1. The most important qualifications for Common Pleas Court Judge are experience and fairness; and I believe that is why voters should support my candidacy. I was first elected judge in November 2003. Since then, I have had the pleasure of serving as a trial court judge on both the Licking County Municipal Court and the Licking County Common Pleas Court. I have over 16 years experience as a practicing attorney and trial judge working in the justice system. I have presided over thousands of civil and criminal cases and have the experience and knowledge to preside over a complex caseload.

I also believe I have a solid record of fairness and independence. I have developed and expanded a number of initiatives designed to reduce recidivism. Recently, the Central Ohio Association for Justice issued its Judicial Screening Results for Licking County, and I earned the highest rating of “Highly Recommended”.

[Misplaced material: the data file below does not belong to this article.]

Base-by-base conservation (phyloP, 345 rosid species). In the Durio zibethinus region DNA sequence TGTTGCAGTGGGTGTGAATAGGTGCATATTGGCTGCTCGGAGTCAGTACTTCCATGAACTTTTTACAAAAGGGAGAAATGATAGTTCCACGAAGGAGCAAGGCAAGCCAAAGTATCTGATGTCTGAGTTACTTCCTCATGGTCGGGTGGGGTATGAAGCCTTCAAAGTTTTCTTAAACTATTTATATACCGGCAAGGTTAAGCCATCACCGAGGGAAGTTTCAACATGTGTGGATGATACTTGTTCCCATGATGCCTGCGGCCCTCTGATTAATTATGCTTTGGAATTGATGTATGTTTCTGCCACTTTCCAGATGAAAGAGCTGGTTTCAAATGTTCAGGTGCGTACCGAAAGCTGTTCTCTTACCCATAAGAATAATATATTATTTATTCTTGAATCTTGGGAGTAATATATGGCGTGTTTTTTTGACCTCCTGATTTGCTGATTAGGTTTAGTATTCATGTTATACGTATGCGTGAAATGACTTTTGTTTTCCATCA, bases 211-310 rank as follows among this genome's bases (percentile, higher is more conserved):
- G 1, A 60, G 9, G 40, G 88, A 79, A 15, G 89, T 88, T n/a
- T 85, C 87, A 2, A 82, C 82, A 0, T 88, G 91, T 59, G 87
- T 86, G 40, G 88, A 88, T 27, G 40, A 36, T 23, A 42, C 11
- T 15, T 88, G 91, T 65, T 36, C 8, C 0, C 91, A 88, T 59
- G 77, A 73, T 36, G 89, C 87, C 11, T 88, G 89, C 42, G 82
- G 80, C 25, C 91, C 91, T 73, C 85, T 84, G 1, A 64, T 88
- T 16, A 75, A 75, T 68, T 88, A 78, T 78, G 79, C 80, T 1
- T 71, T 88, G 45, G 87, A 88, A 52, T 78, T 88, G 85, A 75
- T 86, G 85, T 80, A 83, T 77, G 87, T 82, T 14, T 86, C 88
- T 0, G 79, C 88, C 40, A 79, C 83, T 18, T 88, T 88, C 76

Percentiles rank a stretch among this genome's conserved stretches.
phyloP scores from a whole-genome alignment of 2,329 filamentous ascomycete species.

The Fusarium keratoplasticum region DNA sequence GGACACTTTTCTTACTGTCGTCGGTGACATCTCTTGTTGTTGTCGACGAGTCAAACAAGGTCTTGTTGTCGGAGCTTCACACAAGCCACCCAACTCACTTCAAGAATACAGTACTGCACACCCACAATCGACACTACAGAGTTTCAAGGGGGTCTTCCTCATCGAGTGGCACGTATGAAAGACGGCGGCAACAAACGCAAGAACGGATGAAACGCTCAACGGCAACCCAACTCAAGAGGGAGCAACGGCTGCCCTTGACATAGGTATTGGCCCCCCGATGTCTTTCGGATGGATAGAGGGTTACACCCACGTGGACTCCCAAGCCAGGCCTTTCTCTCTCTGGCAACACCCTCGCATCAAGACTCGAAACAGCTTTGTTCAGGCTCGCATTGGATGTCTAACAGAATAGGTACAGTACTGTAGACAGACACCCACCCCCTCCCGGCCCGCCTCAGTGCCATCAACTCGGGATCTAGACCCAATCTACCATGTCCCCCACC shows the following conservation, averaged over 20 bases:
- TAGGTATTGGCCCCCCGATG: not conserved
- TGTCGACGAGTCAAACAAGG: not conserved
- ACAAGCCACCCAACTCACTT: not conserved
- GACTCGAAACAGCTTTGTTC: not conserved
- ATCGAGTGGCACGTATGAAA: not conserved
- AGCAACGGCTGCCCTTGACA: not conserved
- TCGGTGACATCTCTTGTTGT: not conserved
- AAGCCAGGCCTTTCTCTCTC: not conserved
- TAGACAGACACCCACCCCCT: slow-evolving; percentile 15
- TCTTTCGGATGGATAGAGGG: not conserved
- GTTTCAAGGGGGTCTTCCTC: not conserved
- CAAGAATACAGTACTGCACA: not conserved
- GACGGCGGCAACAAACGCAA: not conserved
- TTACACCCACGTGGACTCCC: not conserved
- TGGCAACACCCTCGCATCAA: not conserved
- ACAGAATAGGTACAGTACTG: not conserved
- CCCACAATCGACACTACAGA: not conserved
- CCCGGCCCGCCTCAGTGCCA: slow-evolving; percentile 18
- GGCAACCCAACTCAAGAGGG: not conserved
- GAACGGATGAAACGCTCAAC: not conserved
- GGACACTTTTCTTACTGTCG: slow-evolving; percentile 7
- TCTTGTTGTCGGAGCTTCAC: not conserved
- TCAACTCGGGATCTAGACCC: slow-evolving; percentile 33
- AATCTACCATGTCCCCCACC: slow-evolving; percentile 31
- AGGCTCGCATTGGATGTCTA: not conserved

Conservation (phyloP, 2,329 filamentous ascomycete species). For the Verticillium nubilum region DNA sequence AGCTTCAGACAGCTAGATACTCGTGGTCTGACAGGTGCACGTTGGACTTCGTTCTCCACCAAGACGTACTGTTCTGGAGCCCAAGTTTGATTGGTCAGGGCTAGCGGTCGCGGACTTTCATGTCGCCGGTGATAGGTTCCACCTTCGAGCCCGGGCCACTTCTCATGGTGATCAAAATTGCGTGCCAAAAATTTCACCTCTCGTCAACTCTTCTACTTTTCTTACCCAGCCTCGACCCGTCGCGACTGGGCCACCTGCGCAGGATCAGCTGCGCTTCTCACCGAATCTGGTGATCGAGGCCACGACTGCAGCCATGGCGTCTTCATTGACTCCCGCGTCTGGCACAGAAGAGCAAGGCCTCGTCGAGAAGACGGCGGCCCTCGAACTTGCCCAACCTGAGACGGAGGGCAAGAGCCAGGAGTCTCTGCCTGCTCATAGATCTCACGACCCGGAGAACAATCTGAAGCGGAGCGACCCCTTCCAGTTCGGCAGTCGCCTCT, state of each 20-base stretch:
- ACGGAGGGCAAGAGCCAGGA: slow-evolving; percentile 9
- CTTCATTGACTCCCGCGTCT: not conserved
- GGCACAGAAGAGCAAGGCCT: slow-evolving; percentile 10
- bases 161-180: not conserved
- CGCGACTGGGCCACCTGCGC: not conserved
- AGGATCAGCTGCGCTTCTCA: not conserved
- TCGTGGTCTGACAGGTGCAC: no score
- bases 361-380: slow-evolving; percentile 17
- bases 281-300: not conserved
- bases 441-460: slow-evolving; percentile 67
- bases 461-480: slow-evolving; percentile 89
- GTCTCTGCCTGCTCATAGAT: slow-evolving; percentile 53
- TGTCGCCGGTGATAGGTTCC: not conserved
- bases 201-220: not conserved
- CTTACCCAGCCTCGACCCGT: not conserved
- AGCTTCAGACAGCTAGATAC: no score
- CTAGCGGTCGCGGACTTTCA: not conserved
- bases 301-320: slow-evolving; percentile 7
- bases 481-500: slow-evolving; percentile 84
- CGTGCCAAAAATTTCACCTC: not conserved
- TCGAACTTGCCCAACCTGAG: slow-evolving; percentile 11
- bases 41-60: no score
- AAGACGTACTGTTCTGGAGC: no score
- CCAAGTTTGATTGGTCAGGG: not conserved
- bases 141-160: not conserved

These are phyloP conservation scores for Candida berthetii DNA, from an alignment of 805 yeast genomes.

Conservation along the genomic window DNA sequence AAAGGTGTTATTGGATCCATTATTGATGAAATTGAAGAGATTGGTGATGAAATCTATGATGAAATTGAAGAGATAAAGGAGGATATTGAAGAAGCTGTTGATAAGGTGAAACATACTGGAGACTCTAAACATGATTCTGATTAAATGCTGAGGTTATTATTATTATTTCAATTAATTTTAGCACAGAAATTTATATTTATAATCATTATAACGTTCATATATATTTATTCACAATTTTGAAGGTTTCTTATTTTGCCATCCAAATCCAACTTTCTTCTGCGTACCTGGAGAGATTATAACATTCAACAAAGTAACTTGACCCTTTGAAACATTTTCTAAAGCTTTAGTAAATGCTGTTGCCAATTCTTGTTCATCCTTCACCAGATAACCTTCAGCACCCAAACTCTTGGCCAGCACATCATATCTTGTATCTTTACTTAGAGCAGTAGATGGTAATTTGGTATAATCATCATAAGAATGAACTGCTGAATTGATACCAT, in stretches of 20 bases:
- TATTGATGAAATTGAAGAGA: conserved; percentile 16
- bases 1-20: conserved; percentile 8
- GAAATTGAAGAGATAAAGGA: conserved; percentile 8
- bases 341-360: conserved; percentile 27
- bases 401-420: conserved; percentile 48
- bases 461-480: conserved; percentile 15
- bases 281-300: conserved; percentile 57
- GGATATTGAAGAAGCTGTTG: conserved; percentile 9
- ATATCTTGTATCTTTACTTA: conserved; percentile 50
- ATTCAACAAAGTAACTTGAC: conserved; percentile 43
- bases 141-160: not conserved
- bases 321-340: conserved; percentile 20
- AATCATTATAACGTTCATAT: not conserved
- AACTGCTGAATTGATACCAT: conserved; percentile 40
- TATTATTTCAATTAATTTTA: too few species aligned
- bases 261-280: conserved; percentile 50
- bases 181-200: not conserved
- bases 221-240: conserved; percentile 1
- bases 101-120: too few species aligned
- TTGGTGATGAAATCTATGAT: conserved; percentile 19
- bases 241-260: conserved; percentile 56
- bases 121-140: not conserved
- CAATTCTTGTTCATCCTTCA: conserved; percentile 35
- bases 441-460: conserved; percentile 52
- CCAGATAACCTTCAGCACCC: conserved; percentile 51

2. For seven years I have served as a judge in Licking County. I have established a solid record of fairness, integrity and independence. I have taken a proactive approach to deal with offenders who suffer from mental health and substance abuse issues in the criminal justice system. I started the LIFT Program to improve treatment options for offenders who suffer from mental health and substance abuse problems to reduce recidivism and make our communities safer.

Robert Morris

1. I believe the most important qualifications for Common Pleas Judge include the demeanor and temperament to listen to the facts of a particular matter and impartially and consistently apply the applicable law.

2. I believe voters should support my candidacy because of my legal and business background. I have the necessary demeanor and temperament to listen to opposing views, analyze the facts presented and applicable law, and render a decision consistent therewith.